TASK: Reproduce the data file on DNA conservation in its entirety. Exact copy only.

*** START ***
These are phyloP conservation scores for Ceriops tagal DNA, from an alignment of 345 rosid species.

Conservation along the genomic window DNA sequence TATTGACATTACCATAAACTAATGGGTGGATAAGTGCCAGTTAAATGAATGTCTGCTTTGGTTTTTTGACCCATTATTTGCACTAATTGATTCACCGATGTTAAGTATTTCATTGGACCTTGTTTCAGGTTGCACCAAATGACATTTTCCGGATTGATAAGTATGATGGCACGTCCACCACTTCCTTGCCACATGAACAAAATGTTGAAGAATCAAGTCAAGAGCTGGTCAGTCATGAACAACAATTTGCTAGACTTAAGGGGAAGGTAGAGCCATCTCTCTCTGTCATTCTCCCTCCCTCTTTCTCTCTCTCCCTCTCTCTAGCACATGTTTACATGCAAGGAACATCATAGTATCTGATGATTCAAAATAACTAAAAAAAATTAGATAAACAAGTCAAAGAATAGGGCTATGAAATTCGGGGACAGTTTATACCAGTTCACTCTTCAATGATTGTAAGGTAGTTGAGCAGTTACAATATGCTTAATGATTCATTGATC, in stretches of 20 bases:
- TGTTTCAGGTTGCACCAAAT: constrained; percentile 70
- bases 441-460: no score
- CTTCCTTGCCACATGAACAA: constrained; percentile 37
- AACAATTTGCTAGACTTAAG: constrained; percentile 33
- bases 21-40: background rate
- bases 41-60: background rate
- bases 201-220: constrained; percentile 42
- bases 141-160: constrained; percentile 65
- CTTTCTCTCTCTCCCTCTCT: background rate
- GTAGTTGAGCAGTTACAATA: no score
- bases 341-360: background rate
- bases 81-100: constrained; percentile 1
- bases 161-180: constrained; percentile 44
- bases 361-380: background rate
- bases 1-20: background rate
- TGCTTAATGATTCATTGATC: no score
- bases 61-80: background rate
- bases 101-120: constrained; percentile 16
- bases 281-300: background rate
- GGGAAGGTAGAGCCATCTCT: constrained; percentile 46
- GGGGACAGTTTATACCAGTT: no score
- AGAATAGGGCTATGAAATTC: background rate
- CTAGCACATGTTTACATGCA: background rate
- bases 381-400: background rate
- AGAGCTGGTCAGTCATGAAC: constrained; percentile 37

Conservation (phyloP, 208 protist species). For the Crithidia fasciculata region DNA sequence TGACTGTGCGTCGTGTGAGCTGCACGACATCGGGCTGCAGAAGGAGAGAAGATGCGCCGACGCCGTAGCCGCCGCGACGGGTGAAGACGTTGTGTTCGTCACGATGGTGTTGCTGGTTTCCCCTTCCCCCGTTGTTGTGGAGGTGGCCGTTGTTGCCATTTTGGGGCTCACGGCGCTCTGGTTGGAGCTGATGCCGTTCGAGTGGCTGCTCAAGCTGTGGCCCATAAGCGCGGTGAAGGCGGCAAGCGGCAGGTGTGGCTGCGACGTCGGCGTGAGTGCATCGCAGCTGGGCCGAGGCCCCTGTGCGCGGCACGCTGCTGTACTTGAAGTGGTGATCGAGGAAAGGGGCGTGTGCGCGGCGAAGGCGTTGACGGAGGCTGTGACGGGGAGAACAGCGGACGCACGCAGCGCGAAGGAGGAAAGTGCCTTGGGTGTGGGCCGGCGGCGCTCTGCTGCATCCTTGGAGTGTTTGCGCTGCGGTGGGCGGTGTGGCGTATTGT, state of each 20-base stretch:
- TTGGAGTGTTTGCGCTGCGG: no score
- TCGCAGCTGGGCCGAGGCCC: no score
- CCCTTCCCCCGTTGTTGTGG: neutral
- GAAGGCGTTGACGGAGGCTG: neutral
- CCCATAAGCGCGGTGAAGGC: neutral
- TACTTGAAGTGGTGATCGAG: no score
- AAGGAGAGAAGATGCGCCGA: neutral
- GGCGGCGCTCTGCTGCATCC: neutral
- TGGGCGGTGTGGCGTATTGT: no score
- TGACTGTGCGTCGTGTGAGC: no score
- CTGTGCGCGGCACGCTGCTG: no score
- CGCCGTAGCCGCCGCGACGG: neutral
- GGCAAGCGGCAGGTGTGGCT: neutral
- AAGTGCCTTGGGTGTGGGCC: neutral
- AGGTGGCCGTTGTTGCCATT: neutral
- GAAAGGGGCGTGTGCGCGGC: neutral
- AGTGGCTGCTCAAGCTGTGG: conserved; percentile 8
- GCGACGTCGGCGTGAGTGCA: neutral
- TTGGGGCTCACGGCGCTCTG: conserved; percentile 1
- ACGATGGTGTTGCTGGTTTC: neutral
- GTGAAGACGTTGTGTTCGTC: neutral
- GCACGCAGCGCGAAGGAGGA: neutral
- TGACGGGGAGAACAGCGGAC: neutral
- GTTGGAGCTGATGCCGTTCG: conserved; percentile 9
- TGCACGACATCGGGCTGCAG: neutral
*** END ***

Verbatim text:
These are phyloP conservation scores for Ceriops tagal DNA, from an alignment of 345 rosid species.

Conservation along the genomic window DNA sequence TATTGACATTACCATAAACTAATGGGTGGATAAGTGCCAGTTAAATGAATGTCTGCTTTGGTTTTTTGACCCATTATTTGCACTAATTGATTCACCGATGTTAAGTATTTCATTGGACCTTGTTTCAGGTTGCACCAAATGACATTTTCCGGATTGATAAGTATGATGGCACGTCCACCACTTCCTTGCCACATGAACAAAATGTTGAAGAATCAAGTCAAGAGCTGGTCAGTCATGAACAACAATTTGCTAGACTTAAGGGGAAGGTAGAGCCATCTCTCTCTGTCATTCTCCCTCCCTCTTTCTCTCTCTCCCTCTCTCTAGCACATGTTTACATGCAAGGAACATCATAGTATCTGATGATTCAAAATAACTAAAAAAAATTAGATAAACAAGTCAAAGAATAGGGCTATGAAATTCGGGGACAGTTTATACCAGTTCACTCTTCAATGATTGTAAGGTAGTTGAGCAGTTACAATATGCTTAATGATTCATTGATC, in stretches of 20 bases:
- TGTTTCAGGTTGCACCAAAT: constrained; percentile 70
- bases 441-460: no score
- CTTCCTTGCCACATGAACAA: constrained; percentile 37
- AACAATTTGCTAGACTTAAG: constrained; percentile 33
- bases 21-40: background rate
- bases 41-60: background rate
- bases 201-220: constrained; percentile 42
- bases 141-160: constrained; percentile 65
- CTTTCTCTCTCTCCCTCTCT: background rate
- GTAGTTGAGCAGTTACAATA: no score
- bases 341-360: background rate
- bases 81-100: constrained; percentile 1
- bases 161-180: constrained; percentile 44
- bases 361-380: background rate
- bases 1-20: background rate
- TGCTTAATGATTCATTGATC: no score
- bases 61-80: background rate
- bases 101-120: constrained; percentile 16
- bases 281-300: background rate
- GGGAAGGTAGAGCCATCTCT: constrained; percentile 46
- GGGGACAGTTTATACCAGTT: no score
- AGAATAGGGCTATGAAATTC: background rate
- CTAGCACATGTTTACATGCA: background rate
- bases 381-400: background rate
- AGAGCTGGTCAGTCATGAAC: constrained; percentile 37

Conservation (phyloP, 208 protist species). For the Crithidia fasciculata region DNA sequence TGACTGTGCGTCGTGTGAGCTGCACGACATCGGGCTGCAGAAGGAGAGAAGATGCGCCGACGCCGTAGCCGCCGCGACGGGTGAAGACGTTGTGTTCGTCACGATGGTGTTGCTGGTTTCCCCTTCCCCCGTTGTTGTGGAGGTGGCCGTTGTTGCCATTTTGGGGCTCACGGCGCTCTGGTTGGAGCTGATGCCGTTCGAGTGGCTGCTCAAGCTGTGGCCCATAAGCGCGGTGAAGGCGGCAAGCGGCAGGTGTGGCTGCGACGTCGGCGTGAGTGCATCGCAGCTGGGCCGAGGCCCCTGTGCGCGGCACGCTGCTGTACTTGAAGTGGTGATCGAGGAAAGGGGCGTGTGCGCGGCGAAGGCGTTGACGGAGGCTGTGACGGGGAGAACAGCGGACGCACGCAGCGCGAAGGAGGAAAGTGCCTTGGGTGTGGGCCGGCGGCGCTCTGCTGCATCCTTGGAGTGTTTGCGCTGCGGTGGGCGGTGTGGCGTATTGT, state of each 20-base stretch:
- TTGGAGTGTTTGCGCTGCGG: no score
- TCGCAGCTGGGCCGAGGCCC: no score
- CCCTTCCCCCGTTGTTGTGG: neutral
- GAAGGCGTTGACGGAGGCTG: neutral
- CCCATAAGCGCGGTGAAGGC: neutral
- TACTTGAAGTGGTGATCGAG: no score
- AAGGAGAGAAGATGCGCCGA: neutral
- GGCGGCGCTCTGCTGCATCC: neutral
- TGGGCGGTGTGGCGTATTGT: no score
- TGACTGTGCGTCGTGTGAGC: no score
- CTGTGCGCGGCACGCTGCTG: no score
- CGCCGTAGCCGCCGCGACGG: neutral
- GGCAAGCGGCAGGTGTGGCT: neutral
- AAGTGCCTTGGGTGTGGGCC: neutral
- AGGTGGCCGTTGTTGCCATT: neutral
- GAAAGGGGCGTGTGCGCGGC: neutral
- AGTGGCTGCTCAAGCTGTGG: conserved; percentile 8
- GCGACGTCGGCGTGAGTGCA: neutral
- TTGGGGCTCACGGCGCTCTG: conserved; percentile 1
- ACGATGGTGTTGCTGGTTTC: neutral
- GTGAAGACGTTGTGTTCGTC: neutral
- GCACGCAGCGCGAAGGAGGA: neutral
- TGACGGGGAGAACAGCGGAC: neutral
- GTTGGAGCTGATGCCGTTCG: conserved; percentile 9
- TGCACGACATCGGGCTGCAG: neutral